We agree with @tomdryan. There is nothing neutral about government intervening under the cloak of making things neutral. They cannot be trusted to make things neutral they are incompetent with technology. Govt can only politicize and remove the public's freedom. Free markets are the only choice for de-politicizing and maximizing choice for customers. At least half of the counties electorate want's net neutrality to go including myself! Techsoup : stay out of politics and stick with your mission.
I am afraid that ending net neutrality is inevitable. Some businesses are already doing it with phony unlimited data plans, throttling residential Cable and DSL lines and on. Any Government control will just result in higher taxes. You can get better data connections in Asia and we buy all their gadgets.
As a professional 'techie' who is informed on the legal and policy background of net neutrality, I'm with SoCallITAlliance, TomDRyan, TimFromNewHope and others. We need TechSoup to stay focused on its mission and not promoting well-intentioned but flawed, misguided initiatives like Net Neutrality.
Thank you for bringing this issue to our attention. I did post a comment in favor of maintaining net neutrality. I'm alarmed at the misinformation about the impact of this policy change along with the increasing concentration of ownership of the means by which information is disseminated. Education and equity are central to my organization's mission and I believe your post is relevant to Tech Soup's mission as well.
Thank you for enlightening us about internet neutrality versus internet freedom. The internet is an electronic road which should be available uniformly to all citizens at its best speed, without having to pay a toll. What they are proposing is a toll road available to richest citizens and depriving low socio economic status communities. Good for the maffia as usual.
Great job, Tech Soup. Let's keep our internet access free from control of the rich and the powerful.
Eliminating Net Neutrality means that the government stays out of the internet's business. The internet has been an independent entity for all of its existence (minus that last two years), and because no government has intruded, it works very well.
Internet providers need the flexibility to prioritize some traffic over others for the betterment of all users. A prime example is giving priority for voice and video. Email can survive some delays in delivery, but voice and video cannot. This is called QoS or Quality of Service. Net Neutrality says that internet providers cannot even do this most basic prioritization of services. If one provider starts providing poor service, another will take its place. That is how our free society works. Tech Soup is over its head and out of its area of expertise. They do not understand the technical issues, and they should stop wasting their time in the process. Please stick to doing what you do best, which has been supporting non-profits with great prices from companies that wish to help that community.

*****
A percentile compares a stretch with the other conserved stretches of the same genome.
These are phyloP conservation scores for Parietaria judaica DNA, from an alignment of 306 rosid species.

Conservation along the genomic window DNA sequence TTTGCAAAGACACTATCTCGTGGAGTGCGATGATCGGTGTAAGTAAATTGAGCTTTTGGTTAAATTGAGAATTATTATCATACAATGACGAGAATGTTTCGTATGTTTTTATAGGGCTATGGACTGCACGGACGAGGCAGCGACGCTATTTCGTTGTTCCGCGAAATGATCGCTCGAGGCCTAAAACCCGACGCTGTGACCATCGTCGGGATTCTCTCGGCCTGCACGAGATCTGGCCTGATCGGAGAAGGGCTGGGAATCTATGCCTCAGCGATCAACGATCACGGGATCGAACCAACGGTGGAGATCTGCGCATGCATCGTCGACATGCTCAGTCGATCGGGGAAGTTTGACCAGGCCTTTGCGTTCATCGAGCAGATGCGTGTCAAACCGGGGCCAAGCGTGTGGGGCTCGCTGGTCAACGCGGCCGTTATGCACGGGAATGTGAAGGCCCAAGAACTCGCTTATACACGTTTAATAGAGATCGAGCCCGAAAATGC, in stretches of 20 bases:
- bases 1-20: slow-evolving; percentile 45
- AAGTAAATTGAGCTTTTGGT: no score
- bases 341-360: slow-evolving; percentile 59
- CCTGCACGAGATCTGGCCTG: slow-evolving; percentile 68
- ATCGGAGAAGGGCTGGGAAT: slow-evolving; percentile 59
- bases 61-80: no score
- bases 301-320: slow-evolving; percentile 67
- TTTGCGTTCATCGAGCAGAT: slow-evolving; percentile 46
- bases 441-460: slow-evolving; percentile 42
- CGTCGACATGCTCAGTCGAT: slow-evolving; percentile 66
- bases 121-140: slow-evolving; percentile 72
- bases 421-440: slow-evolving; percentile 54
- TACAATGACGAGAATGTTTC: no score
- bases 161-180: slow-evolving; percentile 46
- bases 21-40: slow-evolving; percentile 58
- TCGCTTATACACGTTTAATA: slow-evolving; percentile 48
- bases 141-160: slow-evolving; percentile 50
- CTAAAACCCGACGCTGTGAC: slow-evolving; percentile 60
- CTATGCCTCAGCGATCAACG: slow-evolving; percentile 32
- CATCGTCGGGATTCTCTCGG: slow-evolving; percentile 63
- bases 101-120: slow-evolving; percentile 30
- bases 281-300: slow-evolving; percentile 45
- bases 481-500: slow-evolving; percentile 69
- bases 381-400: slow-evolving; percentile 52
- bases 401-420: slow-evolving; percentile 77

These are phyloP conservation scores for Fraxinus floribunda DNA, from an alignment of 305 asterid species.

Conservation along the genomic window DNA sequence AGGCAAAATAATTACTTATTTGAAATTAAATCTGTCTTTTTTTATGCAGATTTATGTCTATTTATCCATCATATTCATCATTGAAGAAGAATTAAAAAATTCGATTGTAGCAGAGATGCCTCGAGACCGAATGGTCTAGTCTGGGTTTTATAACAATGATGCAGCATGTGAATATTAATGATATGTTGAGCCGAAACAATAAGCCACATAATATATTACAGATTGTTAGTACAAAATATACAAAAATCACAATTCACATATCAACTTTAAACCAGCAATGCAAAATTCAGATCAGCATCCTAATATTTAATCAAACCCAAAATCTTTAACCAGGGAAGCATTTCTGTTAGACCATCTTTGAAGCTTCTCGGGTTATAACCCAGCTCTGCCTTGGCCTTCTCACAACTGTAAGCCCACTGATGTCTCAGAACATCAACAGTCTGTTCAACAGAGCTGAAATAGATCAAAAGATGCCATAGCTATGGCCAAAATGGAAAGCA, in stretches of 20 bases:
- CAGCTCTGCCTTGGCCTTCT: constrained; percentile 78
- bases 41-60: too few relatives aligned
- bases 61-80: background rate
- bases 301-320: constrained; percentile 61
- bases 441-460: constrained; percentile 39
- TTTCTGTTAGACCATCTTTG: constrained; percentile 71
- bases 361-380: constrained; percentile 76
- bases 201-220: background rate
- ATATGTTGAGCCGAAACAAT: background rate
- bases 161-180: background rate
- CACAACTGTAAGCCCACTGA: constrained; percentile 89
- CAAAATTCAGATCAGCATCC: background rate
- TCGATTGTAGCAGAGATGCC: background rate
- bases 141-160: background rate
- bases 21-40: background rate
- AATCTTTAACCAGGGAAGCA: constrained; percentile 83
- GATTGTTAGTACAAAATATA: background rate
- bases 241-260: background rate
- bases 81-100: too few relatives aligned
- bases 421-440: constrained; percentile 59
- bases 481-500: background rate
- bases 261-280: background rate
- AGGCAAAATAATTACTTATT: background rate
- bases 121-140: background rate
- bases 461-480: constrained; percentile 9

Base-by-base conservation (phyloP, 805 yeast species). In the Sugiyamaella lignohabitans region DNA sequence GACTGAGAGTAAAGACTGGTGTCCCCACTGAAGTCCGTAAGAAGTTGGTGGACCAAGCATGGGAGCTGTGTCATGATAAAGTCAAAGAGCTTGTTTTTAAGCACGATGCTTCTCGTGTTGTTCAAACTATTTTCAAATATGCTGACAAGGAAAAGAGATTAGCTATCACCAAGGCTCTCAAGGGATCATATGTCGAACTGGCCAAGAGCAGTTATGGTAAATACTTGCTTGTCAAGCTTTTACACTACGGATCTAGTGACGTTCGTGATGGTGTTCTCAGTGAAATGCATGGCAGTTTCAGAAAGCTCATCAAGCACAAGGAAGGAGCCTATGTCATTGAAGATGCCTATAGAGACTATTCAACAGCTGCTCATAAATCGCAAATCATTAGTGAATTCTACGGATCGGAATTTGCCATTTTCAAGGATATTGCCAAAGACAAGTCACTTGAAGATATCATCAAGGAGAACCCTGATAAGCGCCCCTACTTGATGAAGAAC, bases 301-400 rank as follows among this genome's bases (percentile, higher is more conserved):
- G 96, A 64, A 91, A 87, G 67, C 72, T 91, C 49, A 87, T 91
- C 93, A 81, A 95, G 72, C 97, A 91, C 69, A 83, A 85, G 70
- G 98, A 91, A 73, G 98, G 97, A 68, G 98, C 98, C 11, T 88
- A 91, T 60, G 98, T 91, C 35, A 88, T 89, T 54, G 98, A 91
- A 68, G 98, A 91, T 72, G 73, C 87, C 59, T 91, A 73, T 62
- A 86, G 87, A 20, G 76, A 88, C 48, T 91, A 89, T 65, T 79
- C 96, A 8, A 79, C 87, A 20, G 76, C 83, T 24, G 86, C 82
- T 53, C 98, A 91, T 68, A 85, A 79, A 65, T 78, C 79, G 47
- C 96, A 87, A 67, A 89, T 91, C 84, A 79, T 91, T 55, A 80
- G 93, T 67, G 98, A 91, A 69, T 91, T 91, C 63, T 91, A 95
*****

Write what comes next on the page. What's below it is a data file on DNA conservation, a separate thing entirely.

I'm with tomdryan, TimfromNewHope, SoCalltAlliance, americansouthern, woodsrl, and others of similar mind. Ms. Warren, I think you clearly do not understand the long-term ramifications. Please take time to read and understand woodsrl's (13 Jul 2017 1:51 PM) post.
My apologies - I can't let it go yet.
One cannot legitimately take a side on Net Neutrality without a reasonable understanding of the technical side. From the perspective of fairness, social responsibility, etc., NN *appears* to be a good thing; from a technical perspective, however, woodsrl's comment re QoS is just the tip of the iceberg. Read (and understand) the regulations before taking a side. I have never encountered a supporter of Net Neutrality who, after learning of its technical ramifications, did not recant their support.
Obvious bonus: follow the money - consider who the biggest supporters of Net Neutrality are. (Hint: "rich and Powerful", LoveOCOC). Follow the money. Follow the money.
Disingenuous is the best description of your argument. What was passed, after the last minute inappropriate intervention of Obama, was a lot more than "net neutrality.' It was much more intrusive and damaging than the then FCC chairman had been proposing. It changed the internet from being essentially permissionless to something where virtually everything required FCC approval--under rules either not written or not clear. The rules changed the regulatory regime that had led to the rapid expansion of the internet. No one suggested actual problems, only maybe possible ones. The result was a slow down in investment and innovation. Rather than the false assertion that if we revert to the rules of the first 30+ years of the internet then cost would go up of we'd get less, othe reverse is much more likely if we stay with the 19th Century rule regime imposed by Obama. Tell the truth.